The grand plan
Abedi visited Pakistan and Afghanistan earlier this year and held talks with US and British officials, including the US envoy for Pakistan and Afghanistan, Richard Holbrooke. In a personal capacity, Abedi, whose roots go back to Kandahar in Afghanistan, knows several top Taliban leaders and commanders.
In an exclusive e-mail correspondence with Asia Times Online, Abedi said he was privy to information that Obama had been prepared to announce the withdrawal date of July 2011 - as he did on Tuesday - but without sending the extra troops. However, there were two main problems:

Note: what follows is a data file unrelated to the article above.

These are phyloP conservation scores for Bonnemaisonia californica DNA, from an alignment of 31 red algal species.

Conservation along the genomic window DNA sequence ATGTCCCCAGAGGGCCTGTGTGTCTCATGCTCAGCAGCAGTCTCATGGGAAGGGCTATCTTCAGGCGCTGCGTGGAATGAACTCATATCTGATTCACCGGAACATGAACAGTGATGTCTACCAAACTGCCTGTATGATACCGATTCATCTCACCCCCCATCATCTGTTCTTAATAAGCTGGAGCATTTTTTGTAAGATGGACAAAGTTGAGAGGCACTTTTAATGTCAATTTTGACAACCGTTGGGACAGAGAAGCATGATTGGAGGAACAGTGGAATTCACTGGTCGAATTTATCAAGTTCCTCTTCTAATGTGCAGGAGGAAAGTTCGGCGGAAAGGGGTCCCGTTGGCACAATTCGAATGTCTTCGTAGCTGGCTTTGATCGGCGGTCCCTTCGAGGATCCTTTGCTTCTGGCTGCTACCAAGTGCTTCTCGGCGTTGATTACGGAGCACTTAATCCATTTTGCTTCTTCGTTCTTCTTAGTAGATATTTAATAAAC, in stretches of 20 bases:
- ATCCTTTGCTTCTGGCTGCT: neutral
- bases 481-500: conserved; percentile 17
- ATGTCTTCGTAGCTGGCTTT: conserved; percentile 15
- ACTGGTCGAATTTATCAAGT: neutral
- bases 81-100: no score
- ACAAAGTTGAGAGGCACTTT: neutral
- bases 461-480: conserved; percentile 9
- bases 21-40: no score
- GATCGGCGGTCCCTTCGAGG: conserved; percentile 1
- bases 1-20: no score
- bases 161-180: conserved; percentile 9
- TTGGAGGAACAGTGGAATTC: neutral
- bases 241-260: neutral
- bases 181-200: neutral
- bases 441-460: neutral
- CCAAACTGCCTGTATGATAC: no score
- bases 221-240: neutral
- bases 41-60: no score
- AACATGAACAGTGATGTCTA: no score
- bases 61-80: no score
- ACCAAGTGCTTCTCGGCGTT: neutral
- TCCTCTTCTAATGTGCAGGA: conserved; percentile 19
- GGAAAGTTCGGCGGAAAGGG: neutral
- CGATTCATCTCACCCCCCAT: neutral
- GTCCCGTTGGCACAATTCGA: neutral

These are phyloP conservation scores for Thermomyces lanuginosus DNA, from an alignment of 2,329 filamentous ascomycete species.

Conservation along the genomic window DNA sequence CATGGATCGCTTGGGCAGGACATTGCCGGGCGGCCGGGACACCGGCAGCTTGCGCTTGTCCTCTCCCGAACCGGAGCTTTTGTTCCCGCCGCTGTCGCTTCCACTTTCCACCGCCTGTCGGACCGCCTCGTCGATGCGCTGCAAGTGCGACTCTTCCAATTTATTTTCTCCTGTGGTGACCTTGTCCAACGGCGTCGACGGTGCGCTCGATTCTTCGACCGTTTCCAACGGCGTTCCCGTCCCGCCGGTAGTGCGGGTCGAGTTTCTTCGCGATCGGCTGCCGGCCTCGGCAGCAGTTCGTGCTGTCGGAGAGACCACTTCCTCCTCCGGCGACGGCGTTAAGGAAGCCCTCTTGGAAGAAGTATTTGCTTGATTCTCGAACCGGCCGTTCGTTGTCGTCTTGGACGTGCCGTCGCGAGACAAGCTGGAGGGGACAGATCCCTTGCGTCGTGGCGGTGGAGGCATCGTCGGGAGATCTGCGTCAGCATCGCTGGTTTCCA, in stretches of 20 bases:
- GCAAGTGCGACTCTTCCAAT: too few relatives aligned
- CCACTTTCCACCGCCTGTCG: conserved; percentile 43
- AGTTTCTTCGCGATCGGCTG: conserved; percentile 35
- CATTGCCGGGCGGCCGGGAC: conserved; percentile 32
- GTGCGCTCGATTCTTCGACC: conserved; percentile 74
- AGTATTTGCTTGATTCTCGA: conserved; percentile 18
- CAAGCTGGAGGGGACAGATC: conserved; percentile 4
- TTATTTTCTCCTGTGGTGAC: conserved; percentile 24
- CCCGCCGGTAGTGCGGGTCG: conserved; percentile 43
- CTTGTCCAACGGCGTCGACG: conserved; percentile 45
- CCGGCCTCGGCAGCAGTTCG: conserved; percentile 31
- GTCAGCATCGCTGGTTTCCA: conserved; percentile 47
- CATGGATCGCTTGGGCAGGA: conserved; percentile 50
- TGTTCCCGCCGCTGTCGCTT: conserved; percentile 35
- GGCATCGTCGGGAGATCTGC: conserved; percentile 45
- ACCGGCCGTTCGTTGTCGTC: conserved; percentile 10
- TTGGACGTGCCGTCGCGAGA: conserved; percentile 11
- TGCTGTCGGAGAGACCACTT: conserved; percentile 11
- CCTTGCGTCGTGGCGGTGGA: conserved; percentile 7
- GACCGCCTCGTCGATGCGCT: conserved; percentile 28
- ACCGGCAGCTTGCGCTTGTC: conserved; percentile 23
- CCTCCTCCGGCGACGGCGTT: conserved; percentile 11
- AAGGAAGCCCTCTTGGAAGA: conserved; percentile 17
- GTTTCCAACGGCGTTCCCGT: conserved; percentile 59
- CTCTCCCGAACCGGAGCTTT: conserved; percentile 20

• The US would not accept a Taliban government, to be known to the world as the Islamic Emirate of Afghanistan, to be led by the Taliban leader, Mullah Omar. That is, under no circumstances would Mullah Omar be allowed to feature in any new setup.
  • The US wanted to be able to claim the defeat of al-Qaeda - at present, the US believes it has only been 70% successful.

    Abedi said, "If they [the US] can be assured somehow that the Taliban are not going to overrun any transitional government, and are going to allow the so-called international community to leave behind a stable transitional government which could function for at least 18 months to two years based on Islamic and so-called international values, they might very much be willing to do what they are saying, which is to exit even faster than 18 months."